Visitors may hike on 2.4 miles of elevated boardwalks and along 37.8 roundtrip miles of trails, fish Cedar Creek and oxbow lakes and tent camp in a campground or in the backcountry.
The exuberance of spring is impossible to ignore. And for fair-weather walkers, brushing cobwebs off boots and searching out walking poles, it’s like a love affair renewed. Spring walking is a welcome assault on the senses – warmth, light and colour replacing the damp greys and browns of winter.
Everyone has their favourite local walks, but these 25 circular routes have all been chosen for features in the landscape which come alive in spring, whether it be woodlands carpeted with bluebells, wildflowers along river valleys, moorland peaks, coastal paths or National Parks.
Between three and nine miles in length and of varying difficulty of terrain, they stretch from Friston Forest in Sussex to Grizedale Forest in Cumbria, from the Isle of Wight to the Isle of Arran, and from the coast of Cornwall to the coast of Northumbria. These hikes will put a spring in the step of wanderers everywhere.
The Allegheny National Forest chapter of the North Country Trail Association will hold its eighth annual Allegheny 100 Hiking Challenge (A-100) on June 9-11, 2017.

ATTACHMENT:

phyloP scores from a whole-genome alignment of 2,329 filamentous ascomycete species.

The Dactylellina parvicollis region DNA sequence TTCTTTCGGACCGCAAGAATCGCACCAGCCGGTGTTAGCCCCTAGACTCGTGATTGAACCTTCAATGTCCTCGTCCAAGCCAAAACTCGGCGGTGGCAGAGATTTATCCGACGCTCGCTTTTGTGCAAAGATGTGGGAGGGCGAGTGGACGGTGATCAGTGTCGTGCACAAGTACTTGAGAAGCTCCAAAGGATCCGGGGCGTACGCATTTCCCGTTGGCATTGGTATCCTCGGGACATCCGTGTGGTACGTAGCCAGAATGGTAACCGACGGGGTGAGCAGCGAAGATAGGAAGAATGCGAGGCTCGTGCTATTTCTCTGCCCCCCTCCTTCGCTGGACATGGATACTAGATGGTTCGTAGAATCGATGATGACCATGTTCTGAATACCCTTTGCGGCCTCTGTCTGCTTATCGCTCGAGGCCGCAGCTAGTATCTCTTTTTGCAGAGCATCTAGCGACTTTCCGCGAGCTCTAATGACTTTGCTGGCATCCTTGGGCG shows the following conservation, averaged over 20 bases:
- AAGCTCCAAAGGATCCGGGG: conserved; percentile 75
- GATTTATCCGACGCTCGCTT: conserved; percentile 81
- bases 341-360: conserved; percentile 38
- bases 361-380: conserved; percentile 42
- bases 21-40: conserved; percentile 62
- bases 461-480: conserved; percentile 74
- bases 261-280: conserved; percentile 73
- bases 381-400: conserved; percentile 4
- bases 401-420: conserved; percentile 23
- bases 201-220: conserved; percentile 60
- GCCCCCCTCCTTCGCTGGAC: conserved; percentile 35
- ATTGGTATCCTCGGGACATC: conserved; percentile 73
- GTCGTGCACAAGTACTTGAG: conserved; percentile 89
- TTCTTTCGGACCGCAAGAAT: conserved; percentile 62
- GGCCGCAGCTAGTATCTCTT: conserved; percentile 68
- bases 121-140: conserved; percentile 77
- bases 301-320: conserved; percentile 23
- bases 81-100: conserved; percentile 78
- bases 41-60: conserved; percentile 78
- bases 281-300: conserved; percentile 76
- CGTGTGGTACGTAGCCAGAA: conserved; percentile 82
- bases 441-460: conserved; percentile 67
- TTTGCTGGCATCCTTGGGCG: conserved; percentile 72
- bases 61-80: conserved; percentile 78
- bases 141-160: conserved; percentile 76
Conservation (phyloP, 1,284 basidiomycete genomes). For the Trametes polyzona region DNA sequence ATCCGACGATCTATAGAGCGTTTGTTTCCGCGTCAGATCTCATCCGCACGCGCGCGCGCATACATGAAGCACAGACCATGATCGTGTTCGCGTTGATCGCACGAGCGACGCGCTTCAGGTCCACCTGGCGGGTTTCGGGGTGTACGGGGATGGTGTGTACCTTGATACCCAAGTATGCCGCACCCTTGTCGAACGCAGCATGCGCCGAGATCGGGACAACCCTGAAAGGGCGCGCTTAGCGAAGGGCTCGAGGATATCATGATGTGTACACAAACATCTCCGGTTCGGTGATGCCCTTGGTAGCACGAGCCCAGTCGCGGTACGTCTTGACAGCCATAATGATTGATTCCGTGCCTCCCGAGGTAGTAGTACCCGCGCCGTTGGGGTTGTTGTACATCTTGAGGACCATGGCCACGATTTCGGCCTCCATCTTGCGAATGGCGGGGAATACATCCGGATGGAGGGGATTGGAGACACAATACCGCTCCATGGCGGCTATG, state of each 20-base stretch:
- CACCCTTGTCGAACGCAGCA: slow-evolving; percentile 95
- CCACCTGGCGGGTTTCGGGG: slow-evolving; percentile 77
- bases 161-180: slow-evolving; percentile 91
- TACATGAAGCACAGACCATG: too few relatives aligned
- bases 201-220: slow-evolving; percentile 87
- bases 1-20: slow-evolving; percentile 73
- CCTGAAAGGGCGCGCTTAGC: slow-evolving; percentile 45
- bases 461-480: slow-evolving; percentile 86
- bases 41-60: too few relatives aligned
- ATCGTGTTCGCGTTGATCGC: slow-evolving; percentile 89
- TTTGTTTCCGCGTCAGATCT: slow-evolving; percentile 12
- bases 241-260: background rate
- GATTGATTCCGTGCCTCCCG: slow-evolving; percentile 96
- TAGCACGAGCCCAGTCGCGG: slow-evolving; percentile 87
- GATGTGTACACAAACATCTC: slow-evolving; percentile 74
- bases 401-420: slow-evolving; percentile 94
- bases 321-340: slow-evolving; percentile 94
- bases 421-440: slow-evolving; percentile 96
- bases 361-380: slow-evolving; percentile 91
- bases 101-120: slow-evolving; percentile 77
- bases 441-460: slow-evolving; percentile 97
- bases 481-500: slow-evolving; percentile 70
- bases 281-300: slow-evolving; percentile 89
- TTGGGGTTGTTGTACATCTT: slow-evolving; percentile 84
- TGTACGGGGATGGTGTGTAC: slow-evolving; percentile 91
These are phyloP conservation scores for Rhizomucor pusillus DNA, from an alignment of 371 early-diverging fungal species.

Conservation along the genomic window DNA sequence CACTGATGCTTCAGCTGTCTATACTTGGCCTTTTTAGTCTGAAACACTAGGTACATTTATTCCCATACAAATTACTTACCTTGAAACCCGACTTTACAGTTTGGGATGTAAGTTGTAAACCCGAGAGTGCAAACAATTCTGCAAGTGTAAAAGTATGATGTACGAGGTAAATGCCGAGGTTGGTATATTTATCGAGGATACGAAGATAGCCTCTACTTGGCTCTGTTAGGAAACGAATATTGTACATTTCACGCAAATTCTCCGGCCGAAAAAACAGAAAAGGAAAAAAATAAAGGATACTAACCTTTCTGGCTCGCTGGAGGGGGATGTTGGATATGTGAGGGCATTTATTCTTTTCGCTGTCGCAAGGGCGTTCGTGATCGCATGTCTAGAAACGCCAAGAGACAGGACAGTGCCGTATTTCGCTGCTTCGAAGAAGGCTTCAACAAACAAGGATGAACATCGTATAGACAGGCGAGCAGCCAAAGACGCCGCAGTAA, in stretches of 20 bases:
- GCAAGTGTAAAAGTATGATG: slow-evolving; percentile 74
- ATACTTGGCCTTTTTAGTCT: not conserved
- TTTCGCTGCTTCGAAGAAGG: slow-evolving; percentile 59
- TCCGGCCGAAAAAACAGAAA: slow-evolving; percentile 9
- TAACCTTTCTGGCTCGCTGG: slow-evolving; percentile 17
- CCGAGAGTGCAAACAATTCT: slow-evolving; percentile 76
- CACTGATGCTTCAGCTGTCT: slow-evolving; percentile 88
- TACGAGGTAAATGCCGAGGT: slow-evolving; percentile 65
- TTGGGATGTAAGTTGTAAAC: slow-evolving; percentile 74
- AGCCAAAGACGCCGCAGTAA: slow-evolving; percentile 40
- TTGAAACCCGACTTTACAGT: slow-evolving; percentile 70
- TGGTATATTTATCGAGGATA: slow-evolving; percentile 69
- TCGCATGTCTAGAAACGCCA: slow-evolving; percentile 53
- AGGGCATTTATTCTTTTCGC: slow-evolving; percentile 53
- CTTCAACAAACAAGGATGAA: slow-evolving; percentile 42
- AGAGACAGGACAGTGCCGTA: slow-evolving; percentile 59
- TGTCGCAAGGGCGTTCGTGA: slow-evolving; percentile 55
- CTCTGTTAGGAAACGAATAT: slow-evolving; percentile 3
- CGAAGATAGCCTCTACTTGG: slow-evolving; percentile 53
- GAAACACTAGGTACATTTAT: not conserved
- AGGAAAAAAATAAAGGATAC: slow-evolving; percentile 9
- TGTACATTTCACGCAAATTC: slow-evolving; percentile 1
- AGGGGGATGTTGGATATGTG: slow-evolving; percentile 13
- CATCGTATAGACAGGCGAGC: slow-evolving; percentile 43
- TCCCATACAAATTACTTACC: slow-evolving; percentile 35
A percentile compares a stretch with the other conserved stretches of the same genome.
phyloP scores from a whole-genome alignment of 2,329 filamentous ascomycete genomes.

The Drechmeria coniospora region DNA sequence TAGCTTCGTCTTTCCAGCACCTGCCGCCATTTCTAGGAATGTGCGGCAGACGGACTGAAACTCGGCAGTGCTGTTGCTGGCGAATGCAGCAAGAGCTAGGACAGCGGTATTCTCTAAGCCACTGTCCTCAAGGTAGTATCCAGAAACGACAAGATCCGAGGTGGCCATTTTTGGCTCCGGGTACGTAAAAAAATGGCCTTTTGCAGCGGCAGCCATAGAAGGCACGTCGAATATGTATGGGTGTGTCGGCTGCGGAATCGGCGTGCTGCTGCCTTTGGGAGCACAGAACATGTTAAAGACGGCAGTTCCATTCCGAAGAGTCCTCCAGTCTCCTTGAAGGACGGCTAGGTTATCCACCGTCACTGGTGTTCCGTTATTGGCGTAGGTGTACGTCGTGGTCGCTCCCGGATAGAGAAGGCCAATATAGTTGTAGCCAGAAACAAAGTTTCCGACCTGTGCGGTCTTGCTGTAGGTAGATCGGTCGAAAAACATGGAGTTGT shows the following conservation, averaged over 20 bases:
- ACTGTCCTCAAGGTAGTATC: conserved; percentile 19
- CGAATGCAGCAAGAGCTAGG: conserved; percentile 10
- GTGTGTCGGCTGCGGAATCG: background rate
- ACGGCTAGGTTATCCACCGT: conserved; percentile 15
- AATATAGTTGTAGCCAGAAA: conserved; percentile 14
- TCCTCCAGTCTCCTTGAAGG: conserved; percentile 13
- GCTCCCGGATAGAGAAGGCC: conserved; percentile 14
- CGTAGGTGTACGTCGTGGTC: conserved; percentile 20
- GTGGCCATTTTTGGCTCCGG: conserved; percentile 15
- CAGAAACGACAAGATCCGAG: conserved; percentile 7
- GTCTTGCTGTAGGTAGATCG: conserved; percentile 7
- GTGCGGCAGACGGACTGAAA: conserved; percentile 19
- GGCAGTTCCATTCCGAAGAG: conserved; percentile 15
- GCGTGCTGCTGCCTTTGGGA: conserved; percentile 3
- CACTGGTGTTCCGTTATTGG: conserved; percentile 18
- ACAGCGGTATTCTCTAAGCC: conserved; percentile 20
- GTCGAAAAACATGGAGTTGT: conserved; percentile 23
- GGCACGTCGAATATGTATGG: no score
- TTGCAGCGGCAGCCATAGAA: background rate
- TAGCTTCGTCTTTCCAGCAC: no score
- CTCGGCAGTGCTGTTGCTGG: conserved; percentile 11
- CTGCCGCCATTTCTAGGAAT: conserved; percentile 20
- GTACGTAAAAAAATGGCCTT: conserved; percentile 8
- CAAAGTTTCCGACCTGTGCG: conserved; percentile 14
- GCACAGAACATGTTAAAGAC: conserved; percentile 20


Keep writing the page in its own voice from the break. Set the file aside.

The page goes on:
The hike will take place throughout the Allegheny National Forest, and is billed as an endurance challenge of individual stamina, determination, and resilience. It is not a race.
Hikers will traverse 100 miles, 75 miles, 50 miles or 25 miles of trail through rolling hills and stream valleys in a fifty-hour time period.
Event organizers remind those who are interested that this event is for anyone, regardless of skill level, who wants to test him or herself against the trail. Event organizers also note that cell phone reception is spotty along the length of the trail.
For the 2017 challenge, hikers will travel north to south, from the state Route 346 trailhead, near Willow Bay, to the state Route 66 trailhead, between Marienville and Vowinckel.
Those who are interested should note that the A-100 is an unsupported hike. There will be no first aid or water stations.
Do you follow the North Star? For those sunny days when you’re hiking in the Great Smoky Mountains National Park where the night sky is unfortunately unavailable to assist you with navigation, make sure you’re on the right heading with proper adjustment to your compass.
Did you know your compass needle doesn’t point directly to the north? The earths geomagnetic field exerts varying degrees of influence on your compass needle as it swings around in search of the elusive North Pole. Magnetic declination, a critical map tool for hikers in the know, is the angle of deviation between true north, and what your compass needle is pointing towards.